Is your 2-year old ready to drop their nap?

by | Jun 11, 2020 | Naps, Routines, Toddlers

Is your 2-year old ready to drop their nap?

 

Are you wondering if it’s time? Is your 2-year old ready to drop their nap?

This is a popular question around the 2 to 2 ½ year mark, and it’s often brought on by your child refusing to nap. This refusal can seemingly come out of the blue. But does your child not napping mean it is time to give it up? Well, not always!!

Let’s have a look at what might be happening around the two-year mark when they refuse to nap, and what to do about it.

Mucking around at nap time

When a toddler with good sleep skills starts mucking around at nap time, parents can start to wonder if the napping days are over, and that’s a fair enough question. But there is a little more to it, so you need to consider both your child’s age and exactly what they’re doing.

What often happens somewhere around the two-year mark, is that your toddler can get into their cot or toddler bed and even be quite happy there. But they don’t fall asleep! Instead, you hear them chatting to themselves, they might walk around their cot or even sing songs over and over.

This behaviour can go on for more than an hour. Then they might fall asleep for a short period of time. Or they may not fall asleep at all! When this happens, a lot of parents start wondering, “oh no, are the napping days over”? “Maybe he or she really doesn’t need the nap”!

But the truth is there is often more going on than “not napping” when a child seemingly starts to muck around at that midday nap.

Is it language acquisition?

This behaviour of chatting or playing at nap time has more to do with a developmental milestone than anything else. It can occur periodically around the second and third year of life, and it is actually related to a surge in language acquisition.

Along with the refusal to nap, you may notice your toddler is doing a little more singing or playing throughout the full day. And you’ll likely notice more babbling and a little more communicating with you. You may even find you have a little chatterbox on your hands, one who will chat with everything and everyone (and there’s no off switch).

Honestly, it’s a wonderful stage, because it’s then they really start talking, and their personality shines through. It can be a fun time to see the world through your child’s eyes.

But what happens when they get into their cot (or bed) is that they start realising they have all of this time. Free time to let their mind wander. And part of this is the developmental need to practice sounds, and singing, and babbling. All through nap time. Yes, sometimes throughout the ENTIRE nap time!

It’s a phase

The good news is, it is a phase. You may notice it for a week or two; maybe even for three weeks. But it’s OK. I don’t want you to panic or do anything differently. Just continue to pop them down for their nap and give them space. The best thing you can do is to continue with their normal nap routine and basically ignore the new behaviour. This is about continuing to give them the opportunity to sleep if they need it. But you can’t MAKE your child sleep.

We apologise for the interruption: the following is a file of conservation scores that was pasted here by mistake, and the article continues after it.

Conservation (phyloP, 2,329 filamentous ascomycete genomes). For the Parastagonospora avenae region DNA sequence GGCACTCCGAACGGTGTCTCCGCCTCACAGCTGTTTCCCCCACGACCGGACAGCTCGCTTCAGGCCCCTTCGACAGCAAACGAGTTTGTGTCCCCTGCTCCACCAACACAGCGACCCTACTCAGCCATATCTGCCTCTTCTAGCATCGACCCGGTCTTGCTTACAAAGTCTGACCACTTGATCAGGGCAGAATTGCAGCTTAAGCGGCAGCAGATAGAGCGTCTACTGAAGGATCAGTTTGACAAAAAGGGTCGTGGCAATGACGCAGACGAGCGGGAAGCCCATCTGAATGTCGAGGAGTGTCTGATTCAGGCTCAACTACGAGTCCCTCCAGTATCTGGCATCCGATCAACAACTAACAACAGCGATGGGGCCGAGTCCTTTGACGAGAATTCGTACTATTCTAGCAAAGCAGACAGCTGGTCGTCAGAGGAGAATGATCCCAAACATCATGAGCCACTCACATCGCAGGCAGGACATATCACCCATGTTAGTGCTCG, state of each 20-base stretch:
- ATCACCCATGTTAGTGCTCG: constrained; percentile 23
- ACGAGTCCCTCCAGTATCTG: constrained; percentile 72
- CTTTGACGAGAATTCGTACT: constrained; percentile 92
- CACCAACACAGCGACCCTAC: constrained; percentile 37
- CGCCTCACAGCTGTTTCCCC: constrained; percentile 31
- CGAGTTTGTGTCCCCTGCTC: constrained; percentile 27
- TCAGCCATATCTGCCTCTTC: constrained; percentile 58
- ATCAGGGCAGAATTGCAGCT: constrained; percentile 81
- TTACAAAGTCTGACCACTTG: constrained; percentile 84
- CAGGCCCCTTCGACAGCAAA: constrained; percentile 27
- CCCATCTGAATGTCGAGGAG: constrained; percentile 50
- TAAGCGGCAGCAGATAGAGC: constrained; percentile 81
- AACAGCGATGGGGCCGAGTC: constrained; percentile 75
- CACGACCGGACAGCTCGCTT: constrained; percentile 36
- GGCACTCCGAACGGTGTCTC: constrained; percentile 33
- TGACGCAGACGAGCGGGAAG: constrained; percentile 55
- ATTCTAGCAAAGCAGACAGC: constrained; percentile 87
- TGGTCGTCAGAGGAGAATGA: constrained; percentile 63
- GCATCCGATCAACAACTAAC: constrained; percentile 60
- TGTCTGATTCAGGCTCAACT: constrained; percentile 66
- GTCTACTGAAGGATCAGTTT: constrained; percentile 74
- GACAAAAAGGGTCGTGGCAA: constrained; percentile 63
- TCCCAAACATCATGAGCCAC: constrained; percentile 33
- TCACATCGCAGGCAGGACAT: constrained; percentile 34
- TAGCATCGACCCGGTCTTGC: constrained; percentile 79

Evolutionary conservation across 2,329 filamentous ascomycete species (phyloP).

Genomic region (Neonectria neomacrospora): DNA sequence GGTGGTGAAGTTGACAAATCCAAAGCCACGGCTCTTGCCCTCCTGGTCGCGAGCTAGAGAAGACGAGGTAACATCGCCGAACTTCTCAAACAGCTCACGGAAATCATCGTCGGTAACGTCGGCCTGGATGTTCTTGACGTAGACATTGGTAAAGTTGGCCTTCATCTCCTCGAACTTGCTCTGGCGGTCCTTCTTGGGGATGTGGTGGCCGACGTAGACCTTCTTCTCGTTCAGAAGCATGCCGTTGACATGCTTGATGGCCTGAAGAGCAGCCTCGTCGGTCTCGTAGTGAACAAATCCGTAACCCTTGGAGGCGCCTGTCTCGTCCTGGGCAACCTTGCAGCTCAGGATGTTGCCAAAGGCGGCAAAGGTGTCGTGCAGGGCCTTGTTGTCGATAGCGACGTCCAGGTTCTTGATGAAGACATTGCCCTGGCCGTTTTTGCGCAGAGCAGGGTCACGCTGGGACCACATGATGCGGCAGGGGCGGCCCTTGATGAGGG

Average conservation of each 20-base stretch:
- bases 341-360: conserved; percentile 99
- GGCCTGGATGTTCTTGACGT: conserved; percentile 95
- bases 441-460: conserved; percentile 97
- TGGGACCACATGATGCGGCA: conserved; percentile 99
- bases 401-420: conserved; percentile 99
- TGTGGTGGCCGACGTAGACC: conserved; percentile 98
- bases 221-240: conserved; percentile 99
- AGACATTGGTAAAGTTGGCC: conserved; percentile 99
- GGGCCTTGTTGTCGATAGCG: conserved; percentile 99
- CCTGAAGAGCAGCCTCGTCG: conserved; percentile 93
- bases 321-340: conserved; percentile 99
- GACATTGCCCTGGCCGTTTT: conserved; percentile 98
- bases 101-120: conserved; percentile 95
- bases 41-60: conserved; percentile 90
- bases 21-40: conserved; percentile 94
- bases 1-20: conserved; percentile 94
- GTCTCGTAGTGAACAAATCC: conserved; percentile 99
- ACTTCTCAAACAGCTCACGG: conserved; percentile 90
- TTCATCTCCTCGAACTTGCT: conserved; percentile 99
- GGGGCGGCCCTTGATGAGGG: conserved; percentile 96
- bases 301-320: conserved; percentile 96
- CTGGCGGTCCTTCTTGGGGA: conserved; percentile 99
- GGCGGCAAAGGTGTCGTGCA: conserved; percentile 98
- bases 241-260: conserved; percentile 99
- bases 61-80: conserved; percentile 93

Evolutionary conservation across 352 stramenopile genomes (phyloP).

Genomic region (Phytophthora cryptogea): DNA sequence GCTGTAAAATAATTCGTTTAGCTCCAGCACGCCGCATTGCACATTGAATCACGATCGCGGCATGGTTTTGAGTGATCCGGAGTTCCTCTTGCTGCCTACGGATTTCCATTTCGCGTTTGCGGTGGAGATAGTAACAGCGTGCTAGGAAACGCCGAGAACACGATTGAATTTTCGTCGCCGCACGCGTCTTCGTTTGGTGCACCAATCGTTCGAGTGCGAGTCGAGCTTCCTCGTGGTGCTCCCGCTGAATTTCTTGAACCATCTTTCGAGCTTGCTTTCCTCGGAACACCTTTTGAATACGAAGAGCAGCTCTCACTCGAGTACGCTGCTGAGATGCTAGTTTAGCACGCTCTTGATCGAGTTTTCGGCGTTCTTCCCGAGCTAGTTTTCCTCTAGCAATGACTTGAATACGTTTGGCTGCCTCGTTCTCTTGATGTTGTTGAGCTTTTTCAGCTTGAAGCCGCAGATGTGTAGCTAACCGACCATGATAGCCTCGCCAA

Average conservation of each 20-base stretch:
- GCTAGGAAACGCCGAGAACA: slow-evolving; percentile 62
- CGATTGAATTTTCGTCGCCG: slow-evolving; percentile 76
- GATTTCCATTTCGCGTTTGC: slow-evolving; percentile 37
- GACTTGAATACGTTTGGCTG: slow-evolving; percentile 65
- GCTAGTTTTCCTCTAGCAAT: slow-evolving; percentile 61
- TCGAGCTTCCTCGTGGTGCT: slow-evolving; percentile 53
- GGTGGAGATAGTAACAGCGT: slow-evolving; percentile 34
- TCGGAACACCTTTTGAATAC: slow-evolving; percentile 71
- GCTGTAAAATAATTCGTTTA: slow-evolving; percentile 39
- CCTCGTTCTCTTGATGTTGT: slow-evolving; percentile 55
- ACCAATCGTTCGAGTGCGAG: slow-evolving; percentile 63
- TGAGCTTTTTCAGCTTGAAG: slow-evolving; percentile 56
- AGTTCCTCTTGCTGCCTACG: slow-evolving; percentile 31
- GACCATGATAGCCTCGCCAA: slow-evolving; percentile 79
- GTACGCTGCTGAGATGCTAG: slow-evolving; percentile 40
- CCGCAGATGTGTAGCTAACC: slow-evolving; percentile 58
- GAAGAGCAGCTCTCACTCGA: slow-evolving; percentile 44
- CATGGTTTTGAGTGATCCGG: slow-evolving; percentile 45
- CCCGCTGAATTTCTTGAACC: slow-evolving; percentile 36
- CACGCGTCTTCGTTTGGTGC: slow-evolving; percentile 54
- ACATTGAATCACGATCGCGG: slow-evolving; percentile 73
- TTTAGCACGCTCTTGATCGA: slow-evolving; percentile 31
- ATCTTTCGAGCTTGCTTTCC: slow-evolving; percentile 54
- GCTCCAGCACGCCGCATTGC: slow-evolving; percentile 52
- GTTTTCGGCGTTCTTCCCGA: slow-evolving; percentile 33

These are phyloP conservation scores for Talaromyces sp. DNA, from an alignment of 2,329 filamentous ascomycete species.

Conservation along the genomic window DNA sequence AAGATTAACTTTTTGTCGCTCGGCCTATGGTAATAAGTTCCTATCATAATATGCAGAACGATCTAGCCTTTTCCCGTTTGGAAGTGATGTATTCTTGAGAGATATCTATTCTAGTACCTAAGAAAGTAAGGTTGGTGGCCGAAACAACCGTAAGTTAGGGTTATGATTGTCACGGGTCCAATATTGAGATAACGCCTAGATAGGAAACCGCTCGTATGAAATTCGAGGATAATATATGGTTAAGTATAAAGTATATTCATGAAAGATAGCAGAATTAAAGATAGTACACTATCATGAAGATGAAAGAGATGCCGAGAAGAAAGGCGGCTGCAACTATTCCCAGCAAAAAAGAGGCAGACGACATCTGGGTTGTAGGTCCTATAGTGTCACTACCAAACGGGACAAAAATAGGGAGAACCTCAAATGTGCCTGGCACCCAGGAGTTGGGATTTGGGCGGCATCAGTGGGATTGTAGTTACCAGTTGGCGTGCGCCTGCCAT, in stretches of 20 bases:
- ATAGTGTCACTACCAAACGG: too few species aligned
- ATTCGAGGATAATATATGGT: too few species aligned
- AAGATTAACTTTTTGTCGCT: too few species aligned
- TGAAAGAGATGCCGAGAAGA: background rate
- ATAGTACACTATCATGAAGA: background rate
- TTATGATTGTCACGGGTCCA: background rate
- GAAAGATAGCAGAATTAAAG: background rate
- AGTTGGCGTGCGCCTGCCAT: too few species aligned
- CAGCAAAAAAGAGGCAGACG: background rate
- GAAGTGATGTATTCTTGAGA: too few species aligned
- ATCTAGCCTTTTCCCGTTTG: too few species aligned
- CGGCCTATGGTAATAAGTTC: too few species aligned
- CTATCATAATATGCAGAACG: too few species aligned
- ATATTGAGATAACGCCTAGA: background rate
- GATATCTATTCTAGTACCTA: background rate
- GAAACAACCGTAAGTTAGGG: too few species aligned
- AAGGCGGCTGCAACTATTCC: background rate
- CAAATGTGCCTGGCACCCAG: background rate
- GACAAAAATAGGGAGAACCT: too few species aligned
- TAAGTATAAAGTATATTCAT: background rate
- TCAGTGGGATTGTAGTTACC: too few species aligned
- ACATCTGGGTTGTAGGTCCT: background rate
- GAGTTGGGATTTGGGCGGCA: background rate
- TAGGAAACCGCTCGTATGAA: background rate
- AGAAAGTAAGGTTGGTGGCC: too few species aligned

Once this language surge is over and your child has grasped a few new words and added to their language skill set, then things will settle back down again. That is when you will most likely see your child return to napping wonderfully, like they always have. As long as you haven’t done anything too dramatically different in the meantime.

However…

If, however, you don’t see any change in this mucking around at nap time after three weeks. Maybe the babbling is continuing, or you’re now getting some significant protest along with the playing. That is when it really may be time to drop the nap.

For most children, this is more likely to show up closer to the age of three years, than just as they hit two years. But if night sleep is going well and your child is in fact getting a good 12-13 consolidated hours sleep over night, then it could be time for them to leave the daytime nap behind at an earlier age.

And what you’ll need to do then is move bedtime earlier. If you have a child transitioning to not napping at all, you’ll want to move bedtime up. Sometimes a 7pm bedtime can get a 3-year old through the day. However, you may need to move bedtime as early as 6 or 6.30pm for a couple of weeks to compensate for the body clock change.

In summary

Dropping the day sleep is a significant milestone, and a huge change to your child’s body clock, so give it time before you make the decision. Observe how the mucking around goes before you jump straight in there. And then you can decide if your 2-year old is really ready to drop the nap.

For now, though, if this is happening for you, just ride it out. Observe and see what happens once you give your toddler some time and space. And don’t forget to record some of the babbling to play at their 21st!

 

Good Sleep is so important for children, it can be concerning when things change. But you don’t have to go it alone. If you’re interested in a sleep package to help with nap transitions or sleep in general, please book a free initial call to learn more HERE. I also offer short Ask Me Anything calls to help you know which way to turn if you have a sleep decision coming up. And I’d love you to follow along on Facebook and Insta for blogs, sleep tips and more…

Sleep well